All posts by Emmpressit Dev

Santa has a sense of humour!

A man snuck down in the middle of the night to find Santa placing some pressies under the tree.  Taking advantage of the opportunity the man badgered Santa to grant him three wishes.

Agreeing reluctantly, the man thought about his first wish, and asked, “I would like one million dollars deposited into my bank account”.  And with a twinkle of Santa’s nose, Poof! it was done.

Next he wished for a red Ferrari, and Poof! it was in his driveway.

Then he asked for his final wish, “I wish I was loved by all.”  Poof! he turned into a giant box of chocolates!

Merry Christmas… and may all your wishes come true.



Craft a better workplace with LMA’s Increased Performance and Productivity tips.

The clock is ticking! With only a few more weeks left until EOFY, it’s time to make some positive changes for yourself, your team, and your workplace.  These outlined processes can help you to obtain Increased Performance and Productivity, impacting your business in new and exciting ways through the new financial year.

LMA’s tips to Increase Performance and Productivity:

  • Make the best use of the resources you have– most people harbour great ideas that can improve productivity. They’re just waiting to be asked to offer them. To drive performance and productivity, expect big things from people in terms of them offering up their ideas, improvements and changes.  These instincts from your team are often the perspective that is needed to make the workplace better. Look to make improvement conversations a regular feature of your interactions with the team.
  • Get to know your people better– work out what makes each person tick and how you can best tap into their needs and motivations to drive performance and productivity by spending quality time with them. Work hard to understand the needs of different generations and look to create an environment that encourages engagement and commitment at all levels, not just your own.
  • Lead everyone to focus on goal setting and High Payoff Activities (HPAs)– look to develop individual and team goals to drive performance and productivity. Build goal setting and goal reviewing activities into every aspect of your role, your department and the organisation as a whole. Make discussions about goals a regular feature of team meetings, work-in-progress discussions and toolbox meetings. Look for opportunities to celebrate the successful accomplishment of goals – be they big or small.  Additionally, develop an obsession with what LMA calls High Payoff Activities (HPAs), whereby you devote the bulk of your time to the key activities that generate the biggest return for you, your department and the organisation overall. Start the day with a plan and regularly check that you’re sticking to it. Regularly ask yourself “Is what I’m doing right now the best use of my time?” If you answer yes, keep doing it. If you answer no, stop and move onto something that delivers a higher payoff.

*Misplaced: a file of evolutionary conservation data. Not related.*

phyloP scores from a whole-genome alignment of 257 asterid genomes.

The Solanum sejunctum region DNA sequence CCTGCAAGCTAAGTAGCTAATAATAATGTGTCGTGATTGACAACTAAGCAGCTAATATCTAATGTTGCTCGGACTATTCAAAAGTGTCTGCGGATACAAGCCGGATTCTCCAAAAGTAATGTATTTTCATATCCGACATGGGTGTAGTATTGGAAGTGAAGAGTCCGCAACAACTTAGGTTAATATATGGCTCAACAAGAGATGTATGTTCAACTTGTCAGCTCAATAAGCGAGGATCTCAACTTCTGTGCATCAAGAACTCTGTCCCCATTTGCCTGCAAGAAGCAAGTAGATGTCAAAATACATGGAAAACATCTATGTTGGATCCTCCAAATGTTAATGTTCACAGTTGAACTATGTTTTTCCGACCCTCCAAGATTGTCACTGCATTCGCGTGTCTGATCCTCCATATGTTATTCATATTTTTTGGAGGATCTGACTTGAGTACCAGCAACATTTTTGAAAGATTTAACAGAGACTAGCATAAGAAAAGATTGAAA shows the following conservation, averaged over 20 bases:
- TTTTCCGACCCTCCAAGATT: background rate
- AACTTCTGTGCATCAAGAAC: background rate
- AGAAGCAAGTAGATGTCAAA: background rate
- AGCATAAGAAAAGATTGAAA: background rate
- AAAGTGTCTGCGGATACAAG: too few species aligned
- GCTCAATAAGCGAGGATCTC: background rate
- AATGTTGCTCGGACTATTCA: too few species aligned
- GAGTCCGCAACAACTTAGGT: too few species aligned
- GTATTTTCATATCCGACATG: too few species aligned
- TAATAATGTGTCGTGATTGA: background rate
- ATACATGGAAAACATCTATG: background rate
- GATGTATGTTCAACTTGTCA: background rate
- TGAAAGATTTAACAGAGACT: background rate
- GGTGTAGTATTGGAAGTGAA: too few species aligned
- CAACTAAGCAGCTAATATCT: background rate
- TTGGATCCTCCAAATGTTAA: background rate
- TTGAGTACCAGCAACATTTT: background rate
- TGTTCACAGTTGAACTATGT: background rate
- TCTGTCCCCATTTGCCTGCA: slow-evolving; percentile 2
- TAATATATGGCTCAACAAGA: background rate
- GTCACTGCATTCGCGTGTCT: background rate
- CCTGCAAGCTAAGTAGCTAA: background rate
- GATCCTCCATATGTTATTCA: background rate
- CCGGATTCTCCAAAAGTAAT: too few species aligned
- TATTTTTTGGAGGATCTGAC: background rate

• Communicate, communicate, communicate– commit yourself to listening to your team more than talking to them. Make giving and receiving great feedback a key activity and look to communicate clearly and fully at all times. Recognise that communication is never-ending and unrelenting and is the lifeblood of effective managers. It must be developed, practised and honed to encourage personal and team performance and productivity.
  • Build the Wall, One ‘brick’ at a time– break big challenges and issues (walls) into smaller, more achievable tasks (bricks). Set about gaining momentum by completing a series of small steps on the way to achieving the big goal. Look to involve others at every step and take time to reflect on and celebrate the progress being made in order to drive further action.

As EOFY approaches, it is a good time to think about your impact on your business or workplace and how you might make positive changes. LMA offer a full breadth of courses that can give you the leadership edge in business.  Alternatively you can click here to contact us directly or call:  1800 333 270

When Did You Last Take Time Out to Balance Your ‘Work Life’ Scales?

What happens when work and family commitments collide? What gives? What prevails?

Over recent years, an increasing number of high profile public figures (including CEOs, MPs, sporting figures, celebrities and others) have elected to disengage from their daily activities to seek better balance or fulfil other commitments that have taken on greater significance in their lives – commitments often involving family, partners, children and friends.

The importance of balance in one’s life cannot be overstated. The adage, ‘all work and no play makes John a dull boy (or Jenny a dull girl)’ remains as relevant today as ever. But the notion of work-life balance is deeper than this simple saying suggests.

Balance provides the opportunity for individuals to analyse and review the extent to which they are a total person, a rounded individual, productive AND content.

An understanding organisation, an empathetic boss, a supportive co-worker – all are increasingly demonstrating that our workplace has changed forever in response to a very different view of work and what it means in our lives.